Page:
UC to reduce number of hedge fund managers in attempt to decrease costs

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UC Chief Investment Officer Jagdeep Singh Bachher recently announced that the university will attempt to decrease its costs by further reducing its number of hedge fund managers, who manage about $2 billion of the university’s endowment of $8.8 billion in assets.

Controlling costs has been a priority of the UC Office of Investment for the past couple of years, according to UC spokesperson Kate Moser. This latest decision, announced at a Feb. 26 UC Regents Committee on Investments meeting, precedes a March 1 report by the labor union AFSCME Local 3299, which criticized the university’s hedge fund investments.

“If you can bring your costs down even farther than they already are, then that’s just more money coming back to the university to reinvest,” Moser said.

According to Moser, the university is reducing the number of external managers in multiple asset classes, such as stocks or bonds. Moser said the university now has fewer than 30 external managers and fewer than 25 hedge fund managers.

Moser said in an email that the university invests in both the bond market and the stock market to maximize its returns. This type of diversification is not unusual, according to Raymond Hawkins, a lecturer in the campus department of economics and a former hedge fund manager.

“Hedge funds play an important part in our investment mix because they reduce the overall volatility of the portfolio while also providing a source of returns,” Moser said in an email.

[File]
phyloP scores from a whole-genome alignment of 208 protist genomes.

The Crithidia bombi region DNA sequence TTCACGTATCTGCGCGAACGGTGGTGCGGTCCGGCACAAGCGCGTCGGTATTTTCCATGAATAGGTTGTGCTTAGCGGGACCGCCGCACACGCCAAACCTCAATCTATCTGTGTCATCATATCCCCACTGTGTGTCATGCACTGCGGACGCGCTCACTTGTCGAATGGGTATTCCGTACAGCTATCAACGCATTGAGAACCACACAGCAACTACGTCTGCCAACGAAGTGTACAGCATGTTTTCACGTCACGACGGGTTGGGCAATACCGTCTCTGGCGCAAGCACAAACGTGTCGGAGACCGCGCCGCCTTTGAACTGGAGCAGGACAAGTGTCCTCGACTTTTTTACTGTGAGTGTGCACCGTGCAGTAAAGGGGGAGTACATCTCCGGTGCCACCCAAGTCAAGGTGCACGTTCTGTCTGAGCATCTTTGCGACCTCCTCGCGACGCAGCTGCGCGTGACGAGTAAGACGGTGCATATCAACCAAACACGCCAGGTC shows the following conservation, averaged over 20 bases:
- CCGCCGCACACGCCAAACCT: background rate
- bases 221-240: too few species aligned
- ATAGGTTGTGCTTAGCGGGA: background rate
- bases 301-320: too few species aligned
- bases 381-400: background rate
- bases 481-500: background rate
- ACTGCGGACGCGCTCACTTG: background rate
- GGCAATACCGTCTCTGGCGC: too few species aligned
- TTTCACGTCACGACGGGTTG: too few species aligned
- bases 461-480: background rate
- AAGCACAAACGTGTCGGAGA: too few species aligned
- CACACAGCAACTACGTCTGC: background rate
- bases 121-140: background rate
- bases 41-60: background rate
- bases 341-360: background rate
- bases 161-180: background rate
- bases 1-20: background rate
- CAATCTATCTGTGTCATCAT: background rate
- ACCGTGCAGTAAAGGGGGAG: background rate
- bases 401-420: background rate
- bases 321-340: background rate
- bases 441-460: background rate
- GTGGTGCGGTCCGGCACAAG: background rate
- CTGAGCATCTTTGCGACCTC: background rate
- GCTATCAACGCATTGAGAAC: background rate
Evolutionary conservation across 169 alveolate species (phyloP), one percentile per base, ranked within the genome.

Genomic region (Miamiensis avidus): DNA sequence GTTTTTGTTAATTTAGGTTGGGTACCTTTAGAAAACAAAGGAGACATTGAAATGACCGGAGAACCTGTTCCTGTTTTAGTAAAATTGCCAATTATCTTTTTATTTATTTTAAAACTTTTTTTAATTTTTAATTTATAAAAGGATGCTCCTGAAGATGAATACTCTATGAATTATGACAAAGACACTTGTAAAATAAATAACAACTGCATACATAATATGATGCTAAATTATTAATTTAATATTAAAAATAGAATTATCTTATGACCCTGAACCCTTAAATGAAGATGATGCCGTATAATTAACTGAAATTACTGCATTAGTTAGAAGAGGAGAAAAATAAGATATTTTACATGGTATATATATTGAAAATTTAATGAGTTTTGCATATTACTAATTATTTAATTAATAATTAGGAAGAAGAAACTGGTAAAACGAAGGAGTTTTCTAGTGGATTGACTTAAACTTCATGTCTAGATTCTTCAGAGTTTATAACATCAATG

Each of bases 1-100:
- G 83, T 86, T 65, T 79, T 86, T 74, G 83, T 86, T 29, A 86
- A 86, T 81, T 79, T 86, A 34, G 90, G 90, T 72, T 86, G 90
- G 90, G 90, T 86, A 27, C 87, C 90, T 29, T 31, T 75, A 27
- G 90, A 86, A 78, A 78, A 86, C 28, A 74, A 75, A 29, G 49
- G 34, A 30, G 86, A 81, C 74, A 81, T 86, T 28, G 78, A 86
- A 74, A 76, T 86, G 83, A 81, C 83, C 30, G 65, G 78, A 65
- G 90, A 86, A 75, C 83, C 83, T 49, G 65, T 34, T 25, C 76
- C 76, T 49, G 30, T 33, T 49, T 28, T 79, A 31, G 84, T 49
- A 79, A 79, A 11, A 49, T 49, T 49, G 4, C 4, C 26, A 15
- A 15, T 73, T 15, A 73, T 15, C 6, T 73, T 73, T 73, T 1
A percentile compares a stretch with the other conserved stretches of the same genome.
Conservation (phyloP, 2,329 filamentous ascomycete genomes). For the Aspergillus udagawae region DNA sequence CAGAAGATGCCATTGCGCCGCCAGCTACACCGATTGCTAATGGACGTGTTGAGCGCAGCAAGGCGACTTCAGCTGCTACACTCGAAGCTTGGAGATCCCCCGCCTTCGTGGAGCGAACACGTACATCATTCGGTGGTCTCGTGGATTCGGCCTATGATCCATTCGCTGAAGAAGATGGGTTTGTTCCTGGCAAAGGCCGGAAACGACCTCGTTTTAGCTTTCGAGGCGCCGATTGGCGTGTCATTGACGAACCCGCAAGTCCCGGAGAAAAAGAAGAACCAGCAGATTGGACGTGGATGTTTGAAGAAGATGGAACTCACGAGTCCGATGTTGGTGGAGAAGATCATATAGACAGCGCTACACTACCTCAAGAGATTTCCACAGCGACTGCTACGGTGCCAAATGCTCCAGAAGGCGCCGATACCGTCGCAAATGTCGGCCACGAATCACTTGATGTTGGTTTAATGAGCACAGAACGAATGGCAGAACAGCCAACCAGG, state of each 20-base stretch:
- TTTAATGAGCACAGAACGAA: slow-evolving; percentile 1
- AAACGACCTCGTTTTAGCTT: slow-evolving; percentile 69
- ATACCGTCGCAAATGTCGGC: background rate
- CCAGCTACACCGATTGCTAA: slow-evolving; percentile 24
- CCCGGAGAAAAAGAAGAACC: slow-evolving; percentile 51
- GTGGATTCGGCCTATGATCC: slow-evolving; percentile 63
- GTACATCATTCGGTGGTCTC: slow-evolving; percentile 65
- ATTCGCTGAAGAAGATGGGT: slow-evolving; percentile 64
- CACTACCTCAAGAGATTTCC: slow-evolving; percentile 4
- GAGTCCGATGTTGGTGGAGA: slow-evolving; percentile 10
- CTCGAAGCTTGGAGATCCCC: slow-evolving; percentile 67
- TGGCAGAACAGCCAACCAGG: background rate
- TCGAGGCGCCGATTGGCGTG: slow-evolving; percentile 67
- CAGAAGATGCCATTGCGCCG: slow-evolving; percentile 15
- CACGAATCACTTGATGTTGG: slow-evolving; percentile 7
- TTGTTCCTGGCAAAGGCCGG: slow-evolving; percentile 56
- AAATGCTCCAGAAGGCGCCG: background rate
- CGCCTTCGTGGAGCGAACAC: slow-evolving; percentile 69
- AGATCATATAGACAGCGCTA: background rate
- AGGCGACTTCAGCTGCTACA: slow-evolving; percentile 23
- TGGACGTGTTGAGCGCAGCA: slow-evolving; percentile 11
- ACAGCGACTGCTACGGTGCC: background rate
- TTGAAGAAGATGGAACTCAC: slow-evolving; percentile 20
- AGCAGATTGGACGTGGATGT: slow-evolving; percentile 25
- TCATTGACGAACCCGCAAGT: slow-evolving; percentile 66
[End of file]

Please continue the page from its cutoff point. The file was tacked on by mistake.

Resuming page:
These types of investments can be complicated, Hawkins noted, because it is difficult to determine the value of the managers based on profit. It is not necessarily problematic to report a loss, though it is problematic if a manager promises to deliver returns but underperforms.

Developing investment strategies for private equities with internal managers would be too expensive for the university, Moser said, so the university employs external managers who charge management and performance-based fees.

“Reducing the numbers of external managers reduces our costs,” Moser said in an email. “If there are cheaper ways to achieve what hedge funds can deliver, we certainly pursue the more cost-effective solutions.”

Hawkins said it is typical to pay managers both set fees and performance-based fees. The set fee is usually a small percentage of the assets they are managing and the performance-based fee is a larger percentage that provides incentive to profit.

AFSCME spokesperson Todd Stenhouse said, however, that the university needs to be more transparent, particularly regarding the fee structure it uses.

“I think it’s important that (the fee structure) be specifically quantified so that the public knows that we’re getting value out of those investments,” Stenhouse said.

The American Federation of State, County and Municipal Employees’ report claimed that the university could have saved more than $950 million in fees paid to hedge fund managers.

Stenhouse noted that there should be more stakeholder engagement and that investments should reflect the university’s core mission of quality and affordability.

“We all have to work together to make sure we are getting the best possible value from the resources we have,” Stenhouse said.

Contact Patricia Serpa at [email protected] and follow her on Twitter at @pserpa_dc.